I want to congratulate Addiction Professional on publishing Steven Scanlan, MD’s insightful and thought-provoking article. I’d also like to acknowledge Dr. Scanlan’s incredible courage and integrity in addressing the current 800-pound gorilla in the room of the opioid addiction treatment community.
It is way past time that we question the magical thinking that permeates the opioid replacement therapy (ORT) community, particularly regarding buprenorphine-based agents such as the buprenorphine-naloxone combination Suboxone. The fuzzy-headed, euphemistic language that is used by many of the ORT advocates, such as “medication-assisted recovery,” is particularly concerning when applied to long-term maintenance therapy.
What needs to be clarified is that buprenorphine is an extraordinarily potent opioid, albeit a partial agonist at the opioid mu receptor. The available buprenorphine-naloxone preparations have significant abuse liability and have a long history of diversion for illicit use. What is most concerning is that much of the pharmaceutical industry-sponsored research routinely exhibits bias in favor of a positive therapeutic effect of its products.
I want to be as clear as possible that I am in favor of opioid addicts receiving ORT in the privacy of their physicians’ offices, provided that there has been a clear failure after detoxification and adequate abstinence-based inpatient treatment. I think we all agree on the chronic, progressive nature of chemical dependency, particularly opioid dependence. I am in favor of virtually all risk reduction strategies, including needle exchange and substitution therapies, where abstinence-based approaches have failed to effect a remission. What I believe is important is that we remember our history of pharmacologic optimism in the treatment of opioid dependence and the debris it has left behind.
Again, I’d like to thank Dr. Scanlan for having the ethical fortitude to address this controversial topic honestly.
Art Zwerling, DNP, CRNA, DAAPM – Elkins Park, Pa.
Dr. Scanlan is by far the best doctor I have ever had the pleasure of knowing. Besides being an expert in his field, he has the old school bedside manner not often seen in today’s medical practices. Put plainly, he cares about his patients and if you follow his guidance and advice, you will get well. Guaranteed. If you ever find yourself in need of serious help then stop searching and start calling his office for an appointment. It will literally save your life.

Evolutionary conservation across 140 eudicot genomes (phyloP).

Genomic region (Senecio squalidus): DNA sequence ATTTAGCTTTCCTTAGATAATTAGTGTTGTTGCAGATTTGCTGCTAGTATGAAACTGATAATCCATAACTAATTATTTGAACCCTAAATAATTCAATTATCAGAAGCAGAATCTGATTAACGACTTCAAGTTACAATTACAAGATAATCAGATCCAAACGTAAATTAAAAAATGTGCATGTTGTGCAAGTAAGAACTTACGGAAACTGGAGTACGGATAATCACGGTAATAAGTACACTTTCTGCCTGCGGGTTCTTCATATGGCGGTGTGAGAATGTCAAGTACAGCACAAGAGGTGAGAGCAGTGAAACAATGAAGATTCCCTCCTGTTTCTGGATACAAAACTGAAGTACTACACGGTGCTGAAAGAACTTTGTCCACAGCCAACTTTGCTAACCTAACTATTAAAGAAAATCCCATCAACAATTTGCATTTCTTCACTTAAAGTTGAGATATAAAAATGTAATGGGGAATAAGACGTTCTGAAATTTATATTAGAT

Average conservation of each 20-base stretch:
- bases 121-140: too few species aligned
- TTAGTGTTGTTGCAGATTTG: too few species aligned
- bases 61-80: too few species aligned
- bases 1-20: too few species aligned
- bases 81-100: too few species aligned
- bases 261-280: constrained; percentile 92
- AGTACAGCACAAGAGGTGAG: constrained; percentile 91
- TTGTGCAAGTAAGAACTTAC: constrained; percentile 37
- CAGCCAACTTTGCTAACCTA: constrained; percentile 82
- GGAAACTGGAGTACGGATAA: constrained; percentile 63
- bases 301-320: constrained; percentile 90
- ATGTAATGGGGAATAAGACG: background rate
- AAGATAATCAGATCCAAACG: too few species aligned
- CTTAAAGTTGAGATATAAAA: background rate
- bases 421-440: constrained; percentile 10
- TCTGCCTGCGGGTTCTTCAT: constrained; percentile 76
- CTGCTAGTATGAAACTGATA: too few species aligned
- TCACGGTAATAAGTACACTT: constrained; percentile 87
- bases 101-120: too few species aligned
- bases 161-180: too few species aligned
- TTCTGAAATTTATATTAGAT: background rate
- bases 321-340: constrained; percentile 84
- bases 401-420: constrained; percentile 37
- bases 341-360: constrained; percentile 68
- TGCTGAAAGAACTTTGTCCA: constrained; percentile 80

Top qualities: Great Results, Personable, Expert – SK hired Steve in February 2010.
I’m writing to wish you a Happy Anniversary. I’m sober 1 year today. On April 2, 2009 you saved my life by agreeing to take me on as an outpatient case. I was a borderline candidate for outpatient treatment and was relentless with David on the phone to take me on. I will neveer forget your compassion and care. I have great regard for the both of you and my sobriety. I’m grateful to be sober today. Hard times are easier when your sober and not a reason for relapse. I believe all relapes are planned. I don’t believe in “slips”; bottles don’t slip into your hand. I don’t know what tomorrow will bring; however, the only planning I’m doing is for a productive and hopeful future with my family. The family I am grateful not to have lost. My husband is a gift from God for whom I’m grateful for every day. Thank you Dr. Scanlan for the opportunity to keep my life and loved ones and celebrate the joys of life without a drink. Happy Anniversary!! With Respect & Gratitude,
D.M., Boca Raton
The physical and emotional pain I felt when I came to your office was so overwhelming, but you promised me that I would feel better. Over the past few weeks, your personal attention and 24/7 access has really helped me break out of my unbearable lifestyle of alcohol and depression. I am now attending AA meetings and seeking the recovery that you talked about.
Thank you so much. Sober in Boca